After a tenuous start at the border … waiting for permission to pass into the country not once but twice … we entered Jordan, an arresting mountainous country of 60% desert. (Our guide told us that the Jordan desert can be seen from space.) Here we walked backward into our story: Jesus’ baptism at the Jordan River, John the Baptist emerging from this wilderness to make way for the coming of the Lord, … the great silence that hearkened to the wilderness cry of the prophets and then the people of God waiting to enter the Promised Land.
Three kingdoms reigned in this region: the Edomites – descendants of Esau, the Ammonites and the Moabites – descendants of a not so auspicious beginning between Lot and his two daughters. (Who said the Bible isn’t racy!) These were the first kingdoms that God’s chosen people had to navigate before entering the Promised Land, and thereafter many times war with them. The descendants of these three kingdoms continue to live in this area some still living as bedouins, traveling place to place with their flocks and camels and jeeps!
James our guide, who continually refers to himself as James Bond … pretty funny guy, arranged a Bedouin experience complete with desert hospitality of cardamon tea. They took us by ”Jeep”, really a small truck with padded seating in the truck bed, through the desert landscape of the same Lawrence of Arabia who acted as translator between the Bedouin and the English in the early 1900’s. My first thought was, How do they live here? The land is hard and harsh … but also breathtaking. I don’t know how these mountains were formed. I only guess it was the primeval waters that formed and shaped with force their rugged heights eroding away the sand that formed the desert. What may have been lush and green then is truly void of any life now. And yet here they live.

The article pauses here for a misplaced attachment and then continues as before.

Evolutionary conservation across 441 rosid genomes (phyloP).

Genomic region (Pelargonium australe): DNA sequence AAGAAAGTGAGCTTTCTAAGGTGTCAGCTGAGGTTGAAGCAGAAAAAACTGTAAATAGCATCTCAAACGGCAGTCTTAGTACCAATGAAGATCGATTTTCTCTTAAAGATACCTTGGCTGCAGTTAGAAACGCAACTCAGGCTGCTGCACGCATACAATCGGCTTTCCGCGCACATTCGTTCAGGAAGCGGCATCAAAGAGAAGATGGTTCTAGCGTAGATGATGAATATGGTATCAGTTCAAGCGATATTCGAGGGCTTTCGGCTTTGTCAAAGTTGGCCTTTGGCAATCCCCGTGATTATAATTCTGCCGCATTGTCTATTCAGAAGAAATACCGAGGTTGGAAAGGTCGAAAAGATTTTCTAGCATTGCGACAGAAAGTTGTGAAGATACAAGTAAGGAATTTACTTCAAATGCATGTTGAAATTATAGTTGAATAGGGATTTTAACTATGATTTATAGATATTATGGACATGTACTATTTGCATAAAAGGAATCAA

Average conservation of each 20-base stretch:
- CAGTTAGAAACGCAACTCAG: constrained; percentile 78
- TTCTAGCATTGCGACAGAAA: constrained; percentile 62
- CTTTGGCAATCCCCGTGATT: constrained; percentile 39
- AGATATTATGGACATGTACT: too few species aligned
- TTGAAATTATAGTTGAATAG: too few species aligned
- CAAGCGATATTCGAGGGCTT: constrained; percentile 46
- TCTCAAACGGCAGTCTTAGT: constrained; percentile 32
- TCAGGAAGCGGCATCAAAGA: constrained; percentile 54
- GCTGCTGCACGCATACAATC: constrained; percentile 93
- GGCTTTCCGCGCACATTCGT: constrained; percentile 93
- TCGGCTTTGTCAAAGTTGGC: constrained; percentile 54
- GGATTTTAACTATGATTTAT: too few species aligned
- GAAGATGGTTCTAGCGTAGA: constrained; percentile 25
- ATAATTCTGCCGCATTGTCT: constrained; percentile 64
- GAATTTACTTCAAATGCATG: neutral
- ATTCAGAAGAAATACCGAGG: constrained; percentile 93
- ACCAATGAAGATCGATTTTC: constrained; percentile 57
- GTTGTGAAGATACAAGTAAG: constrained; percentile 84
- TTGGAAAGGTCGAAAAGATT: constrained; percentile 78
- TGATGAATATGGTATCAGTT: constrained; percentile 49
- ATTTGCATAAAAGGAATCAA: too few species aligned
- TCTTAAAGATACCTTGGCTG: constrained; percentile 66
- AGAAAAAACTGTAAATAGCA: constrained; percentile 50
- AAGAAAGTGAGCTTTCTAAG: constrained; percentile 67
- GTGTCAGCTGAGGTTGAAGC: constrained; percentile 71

The Bedouins are a people who live in tents carrying their homes wherever they go. If they ever move into a house or permanent dwelling they cease to be Bedouin. James ”Bond” told us that many here continue to practice the Bedouin tradition for making decisions or making peace between two people. Say a man wants to marry another man’s daughter. He goes to the house and asks her father for her hand in marriage. Before any answer is given coffee is brought and the guest will set it at his feet. The father goes to his daughter and asks her answer to the request, yes or no. If yes, the father and guest drink the coffee. If all is going well, the guest may ask for more. He holds up his cup and it is filled. If all is well but he wants no more, he holds up his cup and shakes it. You may wonder what happens if the answer is ”no”. If no, the guest gets up and leaves without drinking the coffee. It remains on the floor. Peace is made in a similar way. All negotiations happen over very strong but very tasty and smooth coffee. I am now wired for the day after two cups.
Today on to Petra, the ancient city of the Nabateans.